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Why are unsigned numbers usefull ?

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Why do we use unsigned numbers please provide detail example thanks. a char for example can have a range of -128 to 127 when unsigned it can be from 0 to 255 when would I really need to have an unsigned value ?

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There are number of places where unsigned rumbers are very usefull. I use them everywhere I can. Just a couple of examples:
-Array index is always unsigned, since array starts at 0, so you have no use for negative part. This also includes all vertex array/buffer stuff.
-Whenever you have a value that can't ever be negative.
-When using unsigned number to hold a bitset.
-...

edit: beaten by nobodynews

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Quote:
 Original post by _DarkWIng_There are number of places where unsigned rumbers are very usefull. I use them everywhere I can. Just a couple of examples:-Array index is always unsigned, since array starts at 0, so you have no use for negative part. This also includes all vertex array/buffer stuff.

Not true, you can have negative indices in C and C++. Of course, this does not apply to the standard library, and it's usefulness is questionable, but possible none the less.
#include <iostream>int main() {	char* p = new char[10]();	char* p2 = p + 5;	p2[-5] = 'A';	std::cout<<p<<std::endl;	delete [] p;}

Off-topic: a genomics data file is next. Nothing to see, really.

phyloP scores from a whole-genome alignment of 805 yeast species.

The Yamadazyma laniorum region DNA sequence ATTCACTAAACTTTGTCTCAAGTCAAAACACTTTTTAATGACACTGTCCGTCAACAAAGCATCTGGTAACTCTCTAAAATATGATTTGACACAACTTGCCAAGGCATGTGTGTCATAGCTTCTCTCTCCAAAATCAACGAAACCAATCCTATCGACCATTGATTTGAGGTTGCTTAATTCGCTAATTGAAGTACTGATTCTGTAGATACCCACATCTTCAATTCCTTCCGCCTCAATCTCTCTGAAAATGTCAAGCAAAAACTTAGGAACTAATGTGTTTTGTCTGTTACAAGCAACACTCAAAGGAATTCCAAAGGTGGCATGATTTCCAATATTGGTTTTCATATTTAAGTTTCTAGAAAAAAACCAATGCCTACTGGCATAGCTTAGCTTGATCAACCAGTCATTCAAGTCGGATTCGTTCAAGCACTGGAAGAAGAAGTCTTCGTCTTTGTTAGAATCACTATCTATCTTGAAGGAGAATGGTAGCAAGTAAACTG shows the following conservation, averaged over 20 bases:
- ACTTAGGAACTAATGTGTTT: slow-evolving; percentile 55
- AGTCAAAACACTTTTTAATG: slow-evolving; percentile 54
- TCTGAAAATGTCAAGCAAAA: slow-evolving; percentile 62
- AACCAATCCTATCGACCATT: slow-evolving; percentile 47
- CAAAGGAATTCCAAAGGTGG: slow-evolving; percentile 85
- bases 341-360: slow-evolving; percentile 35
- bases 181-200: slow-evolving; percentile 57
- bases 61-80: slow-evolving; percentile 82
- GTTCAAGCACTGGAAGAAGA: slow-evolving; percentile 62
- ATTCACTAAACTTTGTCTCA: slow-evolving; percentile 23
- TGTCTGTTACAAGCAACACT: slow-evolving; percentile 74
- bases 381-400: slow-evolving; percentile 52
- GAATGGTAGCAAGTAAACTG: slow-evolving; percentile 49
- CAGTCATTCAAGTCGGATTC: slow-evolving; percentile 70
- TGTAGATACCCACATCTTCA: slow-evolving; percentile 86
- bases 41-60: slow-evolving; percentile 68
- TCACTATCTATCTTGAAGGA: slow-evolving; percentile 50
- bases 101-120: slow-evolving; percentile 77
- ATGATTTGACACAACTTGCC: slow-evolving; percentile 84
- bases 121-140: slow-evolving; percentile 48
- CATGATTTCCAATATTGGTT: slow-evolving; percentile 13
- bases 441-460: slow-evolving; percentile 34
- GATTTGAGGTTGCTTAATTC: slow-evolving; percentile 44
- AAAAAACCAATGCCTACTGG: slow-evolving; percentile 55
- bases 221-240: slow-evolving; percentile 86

is a simple example.
Quote:
 -Whenever you have a value that can't ever be negative.-When using unsigned number to hold a bitset.

These are excellent reasons here.

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Washu: I know that is possible, but I belive it is far from good praktice. In C/C++ you can do alot of rally really nasty things.

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Quote:
 Original post by _DarkWIng_Washu: I know that is possible, but I belive it is far from good praktice. In C/C++ you can do alot of rally really nasty things.

You can do a lot of really nasty things in any language. Some might say C/C++ makes it easier. They might be right, but then again...

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Another good reason I can think of to use unsigned types is when you plan to do bit-shifting and you want to make sure there is no sign extension in the shifts.

shmoove

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Unsigned numbers are useful for two things:

1. It is a bad idea to use signed types when doing bit-wise operations -- primarily because of shift operations.
2. They have one more bit of range in the positive numbers.

Other than those, there are really no other good reasons. Some people use unsigned because the value is never supposed to be less than 0. However, that doesn't really do much because it doesn't prevent you from assigning a negative value to an unsigned type.

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Quote:
 Original post by WashuYou can do a lot of really nasty things in any language.

You mean like:

def p(*l): return [[f] + r for f in l[:1] and l[0] for r in p(*l[1:])] or [[[]],[]][bool(l[:1])]

? :)

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